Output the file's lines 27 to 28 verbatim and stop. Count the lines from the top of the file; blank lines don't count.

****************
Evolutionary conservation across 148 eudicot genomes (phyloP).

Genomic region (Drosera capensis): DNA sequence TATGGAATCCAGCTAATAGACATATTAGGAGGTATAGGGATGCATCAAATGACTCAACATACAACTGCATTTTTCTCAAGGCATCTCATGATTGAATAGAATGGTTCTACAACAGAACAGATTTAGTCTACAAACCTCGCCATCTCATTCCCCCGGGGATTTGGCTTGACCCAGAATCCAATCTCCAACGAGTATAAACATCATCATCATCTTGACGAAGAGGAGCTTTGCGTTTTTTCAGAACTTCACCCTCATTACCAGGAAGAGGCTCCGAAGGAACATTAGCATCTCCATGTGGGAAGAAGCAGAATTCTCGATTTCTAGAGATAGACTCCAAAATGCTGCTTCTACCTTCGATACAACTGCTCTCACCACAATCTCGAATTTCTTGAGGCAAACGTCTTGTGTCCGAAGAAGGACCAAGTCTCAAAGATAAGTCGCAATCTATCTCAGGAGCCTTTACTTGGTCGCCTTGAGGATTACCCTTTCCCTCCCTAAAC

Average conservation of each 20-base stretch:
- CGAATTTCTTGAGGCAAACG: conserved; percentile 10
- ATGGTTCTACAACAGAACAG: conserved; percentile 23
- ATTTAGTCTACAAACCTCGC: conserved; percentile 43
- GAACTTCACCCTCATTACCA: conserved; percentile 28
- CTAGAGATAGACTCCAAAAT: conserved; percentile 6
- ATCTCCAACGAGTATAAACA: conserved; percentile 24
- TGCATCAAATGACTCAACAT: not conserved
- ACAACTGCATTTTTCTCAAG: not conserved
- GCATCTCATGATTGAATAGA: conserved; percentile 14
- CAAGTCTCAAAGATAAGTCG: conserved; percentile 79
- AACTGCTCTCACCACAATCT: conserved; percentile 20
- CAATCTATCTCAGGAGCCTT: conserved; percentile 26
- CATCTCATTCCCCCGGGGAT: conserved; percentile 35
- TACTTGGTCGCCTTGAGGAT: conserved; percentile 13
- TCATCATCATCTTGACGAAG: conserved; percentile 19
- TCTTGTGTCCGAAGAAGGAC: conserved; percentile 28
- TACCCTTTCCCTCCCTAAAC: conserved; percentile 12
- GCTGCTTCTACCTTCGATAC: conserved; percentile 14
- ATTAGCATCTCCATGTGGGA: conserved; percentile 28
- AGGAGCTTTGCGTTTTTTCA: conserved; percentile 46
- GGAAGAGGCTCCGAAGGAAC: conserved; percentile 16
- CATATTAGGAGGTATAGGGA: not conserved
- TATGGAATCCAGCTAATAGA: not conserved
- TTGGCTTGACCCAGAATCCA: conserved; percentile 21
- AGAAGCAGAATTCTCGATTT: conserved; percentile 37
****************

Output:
- TTGGCTTGACCCAGAATCCA: conserved; percentile 21
- AGAAGCAGAATTCTCGATTT: conserved; percentile 37